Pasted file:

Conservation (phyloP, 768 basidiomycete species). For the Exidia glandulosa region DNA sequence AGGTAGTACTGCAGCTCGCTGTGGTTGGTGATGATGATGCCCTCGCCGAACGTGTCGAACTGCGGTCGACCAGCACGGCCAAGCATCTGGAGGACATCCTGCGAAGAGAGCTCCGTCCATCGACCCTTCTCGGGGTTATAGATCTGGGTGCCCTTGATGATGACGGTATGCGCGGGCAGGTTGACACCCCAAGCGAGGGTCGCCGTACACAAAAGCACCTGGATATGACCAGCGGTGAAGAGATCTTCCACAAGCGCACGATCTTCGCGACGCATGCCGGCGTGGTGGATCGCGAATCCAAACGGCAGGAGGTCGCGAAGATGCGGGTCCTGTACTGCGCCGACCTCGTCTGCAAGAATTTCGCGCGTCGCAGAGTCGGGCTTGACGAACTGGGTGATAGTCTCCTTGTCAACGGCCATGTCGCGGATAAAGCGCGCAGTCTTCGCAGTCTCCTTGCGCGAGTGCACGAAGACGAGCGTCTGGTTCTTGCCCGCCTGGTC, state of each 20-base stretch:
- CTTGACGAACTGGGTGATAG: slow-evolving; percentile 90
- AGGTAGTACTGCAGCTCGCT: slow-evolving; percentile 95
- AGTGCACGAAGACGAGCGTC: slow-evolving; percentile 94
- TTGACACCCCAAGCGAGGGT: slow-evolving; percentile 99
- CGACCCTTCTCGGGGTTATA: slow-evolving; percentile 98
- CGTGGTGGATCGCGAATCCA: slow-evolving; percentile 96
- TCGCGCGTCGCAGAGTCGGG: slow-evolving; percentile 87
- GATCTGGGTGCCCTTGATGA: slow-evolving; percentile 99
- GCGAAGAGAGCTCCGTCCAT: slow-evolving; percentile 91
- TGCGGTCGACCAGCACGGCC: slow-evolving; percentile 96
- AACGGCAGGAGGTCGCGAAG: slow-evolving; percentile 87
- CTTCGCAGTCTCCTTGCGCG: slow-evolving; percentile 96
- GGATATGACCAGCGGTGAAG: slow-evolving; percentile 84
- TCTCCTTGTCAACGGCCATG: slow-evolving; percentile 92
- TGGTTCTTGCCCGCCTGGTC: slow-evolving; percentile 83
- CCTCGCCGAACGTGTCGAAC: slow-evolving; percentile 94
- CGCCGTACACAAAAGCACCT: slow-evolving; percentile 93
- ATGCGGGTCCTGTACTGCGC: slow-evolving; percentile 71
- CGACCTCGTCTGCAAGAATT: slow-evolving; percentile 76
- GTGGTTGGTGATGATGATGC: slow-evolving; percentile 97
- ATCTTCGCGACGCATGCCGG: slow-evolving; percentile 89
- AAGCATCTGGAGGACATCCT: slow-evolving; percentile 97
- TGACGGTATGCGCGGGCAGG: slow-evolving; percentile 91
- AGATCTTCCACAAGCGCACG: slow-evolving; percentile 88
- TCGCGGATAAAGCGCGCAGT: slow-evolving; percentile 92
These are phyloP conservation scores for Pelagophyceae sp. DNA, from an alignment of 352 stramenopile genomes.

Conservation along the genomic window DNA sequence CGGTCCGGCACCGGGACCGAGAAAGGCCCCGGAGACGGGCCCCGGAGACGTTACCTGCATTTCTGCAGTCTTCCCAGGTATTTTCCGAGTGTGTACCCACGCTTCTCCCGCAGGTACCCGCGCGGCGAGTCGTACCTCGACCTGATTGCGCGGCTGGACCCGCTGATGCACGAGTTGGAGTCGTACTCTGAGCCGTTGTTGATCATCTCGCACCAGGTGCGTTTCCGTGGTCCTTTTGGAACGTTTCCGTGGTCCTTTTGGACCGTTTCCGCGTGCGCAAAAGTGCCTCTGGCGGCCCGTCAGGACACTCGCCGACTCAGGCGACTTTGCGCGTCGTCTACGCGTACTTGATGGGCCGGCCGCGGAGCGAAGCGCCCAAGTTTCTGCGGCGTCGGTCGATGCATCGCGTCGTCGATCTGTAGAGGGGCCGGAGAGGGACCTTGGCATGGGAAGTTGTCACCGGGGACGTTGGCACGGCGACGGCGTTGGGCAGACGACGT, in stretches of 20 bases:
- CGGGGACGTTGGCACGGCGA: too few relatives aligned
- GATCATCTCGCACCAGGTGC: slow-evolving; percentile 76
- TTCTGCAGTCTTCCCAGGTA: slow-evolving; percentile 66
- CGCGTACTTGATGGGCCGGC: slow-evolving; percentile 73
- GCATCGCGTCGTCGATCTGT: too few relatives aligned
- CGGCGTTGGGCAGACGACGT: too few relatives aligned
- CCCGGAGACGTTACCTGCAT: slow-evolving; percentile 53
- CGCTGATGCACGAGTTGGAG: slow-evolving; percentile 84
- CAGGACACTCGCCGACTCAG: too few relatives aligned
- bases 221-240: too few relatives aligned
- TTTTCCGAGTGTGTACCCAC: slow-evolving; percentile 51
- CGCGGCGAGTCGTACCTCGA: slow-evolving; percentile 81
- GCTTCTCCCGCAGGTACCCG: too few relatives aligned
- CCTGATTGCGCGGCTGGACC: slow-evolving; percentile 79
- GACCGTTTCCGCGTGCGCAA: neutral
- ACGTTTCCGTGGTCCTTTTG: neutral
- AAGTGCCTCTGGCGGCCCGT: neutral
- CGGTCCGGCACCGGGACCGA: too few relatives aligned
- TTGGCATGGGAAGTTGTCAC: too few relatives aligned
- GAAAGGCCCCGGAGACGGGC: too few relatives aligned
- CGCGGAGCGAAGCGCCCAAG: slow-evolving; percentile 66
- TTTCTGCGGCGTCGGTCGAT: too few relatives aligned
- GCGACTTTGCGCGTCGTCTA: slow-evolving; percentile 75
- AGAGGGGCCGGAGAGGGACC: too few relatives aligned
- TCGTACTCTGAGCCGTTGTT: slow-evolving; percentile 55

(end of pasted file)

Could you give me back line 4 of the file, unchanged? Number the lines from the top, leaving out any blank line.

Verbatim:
- AGTGCACGAAGACGAGCGTC: slow-evolving; percentile 94